Apache healer Geronimo inducted into Texas Trail of Fame

The Texas Trail of Fame officially welcomed nine new members to its ranks at the Fort Worth Stockyards on Saturday, including Apache Chief Geronimo.

Some of the Healer’s descendants, including great-grandson Robert Geronimo and Robert’s niece Hope Geronimo Gonzales, attended a ceremony and dinner for the inductees on Thursday but had to return home to Mescalero, New Mexico, ahead of Saturday’s presentation.

Robert Kie, a close friend of the Geronimo family and a member of the Mescalero Apache tribe, accepted the award on behalf of the family.

“It was great to see everything, how everything turned out,” Kie told Star-Telegram. “I know a lot of Indigenous things go unrecognized, but it’s nice to see that, you know, people still know about Geronimo.”

Geronimo is usually portrayed in history books as a fierce warrior who led his people to resist the government of the United States. Kie said he hopes this recognition will help people see Geronimo in a different light.

Geronimo was the last Native American warrior to officially surrender to the United States Army. During his 23 years as a prisoner of war, he participated in President Theodore Roosevelt’s inauguration parade in 1905. He died at Fort Sill, Oklahoma, in 1909.

The Texas Trail of Fame was established in 1997 to recognize individuals, organizations, and even animals that have made significant contributions to Western heritage and culture.

Bronze plaques bearing the names of inductees are embedded on the sidewalks and roads of Fort Worth stockyards. Well-known inductees from previous years include Texas author Larry McMurtry and country music legend Willie Nelson.

Fort Worth Herd Trail Leader Kristin Jaworski, who was inducted into the Trail of Fame last year, said being chosen was a great honor.

“It continues as a legacy for millions of visitors around the world,” she said. “So they’re recognized as they come through the Stockyards, and then that allows people to recognize your story and…it’s a way to preserve the impact that each of these individuals had in Texas in the Stockyards.”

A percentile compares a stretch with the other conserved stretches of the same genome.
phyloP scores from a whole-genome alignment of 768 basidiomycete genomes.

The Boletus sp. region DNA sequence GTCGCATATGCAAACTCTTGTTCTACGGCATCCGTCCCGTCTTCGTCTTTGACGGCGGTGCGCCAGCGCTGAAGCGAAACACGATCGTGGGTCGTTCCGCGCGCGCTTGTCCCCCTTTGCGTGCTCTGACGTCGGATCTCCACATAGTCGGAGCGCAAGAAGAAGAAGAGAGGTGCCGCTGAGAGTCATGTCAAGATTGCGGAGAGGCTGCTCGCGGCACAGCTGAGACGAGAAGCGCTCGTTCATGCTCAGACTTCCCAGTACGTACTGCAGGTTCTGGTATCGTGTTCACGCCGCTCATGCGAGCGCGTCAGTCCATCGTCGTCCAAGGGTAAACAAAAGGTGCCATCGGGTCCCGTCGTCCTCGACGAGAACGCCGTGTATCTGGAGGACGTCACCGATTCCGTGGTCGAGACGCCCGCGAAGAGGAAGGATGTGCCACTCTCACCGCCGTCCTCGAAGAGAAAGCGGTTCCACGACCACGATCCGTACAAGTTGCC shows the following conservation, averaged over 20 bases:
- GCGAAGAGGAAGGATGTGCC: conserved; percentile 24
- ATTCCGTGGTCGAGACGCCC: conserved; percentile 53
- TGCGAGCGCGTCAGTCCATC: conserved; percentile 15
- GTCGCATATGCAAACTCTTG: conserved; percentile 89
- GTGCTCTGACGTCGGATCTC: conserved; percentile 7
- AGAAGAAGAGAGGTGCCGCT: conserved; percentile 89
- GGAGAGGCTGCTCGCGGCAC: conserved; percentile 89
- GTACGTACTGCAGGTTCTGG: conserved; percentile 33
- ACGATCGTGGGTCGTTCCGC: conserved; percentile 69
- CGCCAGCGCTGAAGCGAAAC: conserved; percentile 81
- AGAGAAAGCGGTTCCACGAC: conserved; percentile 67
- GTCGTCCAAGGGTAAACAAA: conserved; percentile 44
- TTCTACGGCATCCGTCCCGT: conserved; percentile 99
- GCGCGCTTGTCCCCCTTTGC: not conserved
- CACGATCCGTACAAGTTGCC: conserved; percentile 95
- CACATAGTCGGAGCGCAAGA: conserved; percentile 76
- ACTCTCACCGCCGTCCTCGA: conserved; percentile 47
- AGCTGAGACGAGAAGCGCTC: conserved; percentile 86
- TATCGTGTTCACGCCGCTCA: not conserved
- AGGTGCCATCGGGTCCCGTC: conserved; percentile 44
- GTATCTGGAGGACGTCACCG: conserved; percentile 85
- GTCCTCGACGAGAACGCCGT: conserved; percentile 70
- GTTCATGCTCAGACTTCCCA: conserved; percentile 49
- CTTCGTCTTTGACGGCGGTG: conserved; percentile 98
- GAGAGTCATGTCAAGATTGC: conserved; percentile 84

Event committee member Quentin McGown said the goal was to tell the story of those not included in the mainstream story.

“When you have the ability to go through the list of names and not just the names, but the key issues and milestones in the American West that they’re associated with, it’s pretty remarkable,” McGown said.

The other eight inductees for 2022 are:

  • Robert Duvall, the 91-year-old actor whose career included starring in the 1989 miniseries “Lonesome Dove.”
  • Sam Elliott, the actor who played several praised roles in Western films and television, including “1883”.
  • Rebecca Tyler Lockhart, founder of the Fort Worth-based American Paint Horse Association.
  • The Texas Rangers, Department of Public Safety, was established in 1823.
  • Jimmy Riscky, the Texas barbecue legend who turned his family’s store into the Riscky chain of restaurants. He died in 2020.
  • Mollie Taylor Stevenson Sr. and her daughter Mollie Taylor Stevenson Jr., breeders and curators who were the first living African-American women inducted into the National Cowgirl Museum and Hall of Fame.
  • Buster Welch, the cutting horse breeder and trainer who is part of the Texas Cowboy Hall of Fame. He died in June at the age of 94.
  • William “Bill” D. Wittliff, the late Texas storyteller and writer whose screenplays for “Lonesome Dove” won him a Writers Guild of America award in 1990.

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